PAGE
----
Jackie and the Beanstalk
- Mark Fisher
- 7 December 2011
Johnny McKnight's panto manages to entertain while challenging traditional gender roles
According to panto dame Dott Von Trott, things have got so bad in the austerity-stricken pantosphere that ‘parents in Bridge of Allan have started firing their nannies and learning their own kids’ names’.
Serious times indeed, and there’s something about Johnny McKnight’s abrasive-yet-charming persona that suits our belt-tightening era. His dame is a cash-strapped underdog, a waspish voice-of-the-people, a sharp-tongued fighter adept at triumphing in the face of adversity. She has a Lily Savage swagger and a quick-lipped way with words. She is hilarious and, when she goes on walkabout in the auditorium, also a little scary.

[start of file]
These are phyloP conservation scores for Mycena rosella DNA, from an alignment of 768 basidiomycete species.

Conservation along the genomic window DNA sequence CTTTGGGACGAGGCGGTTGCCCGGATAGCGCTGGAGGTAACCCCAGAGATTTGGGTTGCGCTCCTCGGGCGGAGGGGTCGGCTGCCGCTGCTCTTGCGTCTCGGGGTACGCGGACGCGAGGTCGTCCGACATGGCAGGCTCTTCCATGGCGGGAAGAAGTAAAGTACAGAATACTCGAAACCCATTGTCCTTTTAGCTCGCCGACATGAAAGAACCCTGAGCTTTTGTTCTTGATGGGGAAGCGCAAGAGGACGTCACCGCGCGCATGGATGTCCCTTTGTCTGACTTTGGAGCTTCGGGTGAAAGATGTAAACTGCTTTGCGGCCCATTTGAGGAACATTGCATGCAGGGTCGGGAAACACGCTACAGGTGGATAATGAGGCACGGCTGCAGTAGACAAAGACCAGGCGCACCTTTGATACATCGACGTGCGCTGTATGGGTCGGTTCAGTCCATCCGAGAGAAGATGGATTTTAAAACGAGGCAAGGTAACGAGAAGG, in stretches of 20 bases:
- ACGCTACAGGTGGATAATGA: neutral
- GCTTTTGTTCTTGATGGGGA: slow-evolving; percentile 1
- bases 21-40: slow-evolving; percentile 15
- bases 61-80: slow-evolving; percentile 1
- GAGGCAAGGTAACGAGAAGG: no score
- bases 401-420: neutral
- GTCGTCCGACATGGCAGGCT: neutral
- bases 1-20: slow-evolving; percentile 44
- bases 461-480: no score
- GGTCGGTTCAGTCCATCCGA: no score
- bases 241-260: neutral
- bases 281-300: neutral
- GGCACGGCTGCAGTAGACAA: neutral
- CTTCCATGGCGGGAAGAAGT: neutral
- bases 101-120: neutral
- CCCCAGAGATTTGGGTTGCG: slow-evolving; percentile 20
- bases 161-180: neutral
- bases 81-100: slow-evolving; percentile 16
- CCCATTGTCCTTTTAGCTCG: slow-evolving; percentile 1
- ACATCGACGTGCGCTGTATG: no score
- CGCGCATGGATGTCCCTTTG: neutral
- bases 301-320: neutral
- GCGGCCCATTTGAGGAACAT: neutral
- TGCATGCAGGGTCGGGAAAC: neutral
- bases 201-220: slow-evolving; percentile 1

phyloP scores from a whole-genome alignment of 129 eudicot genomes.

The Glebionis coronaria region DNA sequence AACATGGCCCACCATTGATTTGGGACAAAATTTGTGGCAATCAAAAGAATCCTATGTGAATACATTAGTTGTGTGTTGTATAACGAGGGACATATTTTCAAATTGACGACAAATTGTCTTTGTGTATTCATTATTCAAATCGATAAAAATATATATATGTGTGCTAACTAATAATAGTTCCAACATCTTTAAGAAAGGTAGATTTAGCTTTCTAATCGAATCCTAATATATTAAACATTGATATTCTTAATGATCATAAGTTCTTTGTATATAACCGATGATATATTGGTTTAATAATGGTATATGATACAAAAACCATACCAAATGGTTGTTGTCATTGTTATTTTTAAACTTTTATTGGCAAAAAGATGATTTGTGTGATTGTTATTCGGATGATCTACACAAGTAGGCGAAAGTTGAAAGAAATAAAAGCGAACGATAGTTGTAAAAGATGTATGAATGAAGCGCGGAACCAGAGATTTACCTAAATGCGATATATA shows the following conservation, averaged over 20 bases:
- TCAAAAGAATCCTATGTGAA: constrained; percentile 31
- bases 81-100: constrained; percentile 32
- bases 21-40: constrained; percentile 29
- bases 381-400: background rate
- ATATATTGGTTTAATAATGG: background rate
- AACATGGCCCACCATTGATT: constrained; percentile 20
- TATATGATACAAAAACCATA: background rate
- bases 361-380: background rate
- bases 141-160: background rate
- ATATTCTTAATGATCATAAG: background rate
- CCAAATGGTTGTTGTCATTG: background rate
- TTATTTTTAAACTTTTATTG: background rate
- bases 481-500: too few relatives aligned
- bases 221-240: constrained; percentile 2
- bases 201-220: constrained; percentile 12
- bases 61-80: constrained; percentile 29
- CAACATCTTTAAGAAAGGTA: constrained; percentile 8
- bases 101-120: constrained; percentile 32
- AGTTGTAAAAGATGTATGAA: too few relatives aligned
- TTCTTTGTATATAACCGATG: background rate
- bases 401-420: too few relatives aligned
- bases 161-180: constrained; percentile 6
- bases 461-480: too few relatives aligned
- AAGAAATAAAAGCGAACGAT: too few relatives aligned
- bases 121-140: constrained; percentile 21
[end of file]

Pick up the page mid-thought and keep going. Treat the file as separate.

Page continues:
Despite also writing and directing, McKnight gives full rein to the ensemble, youth-theatre chorus and all. This is a female-centred twist on the classic tale in which Helen McAlpine’s Jackie is determined to break free of sexual stereotyping and slay the giant herself. In the end, she needs her sister and a good fairy to help her, even though Jonathan Holt as the Tim Burton-inspired baddie turns out to be all bluster, but it’s great to see the sisters doing it for themselves.
MacRobert Arts Centre, Stirling, until Sat 7 Jan.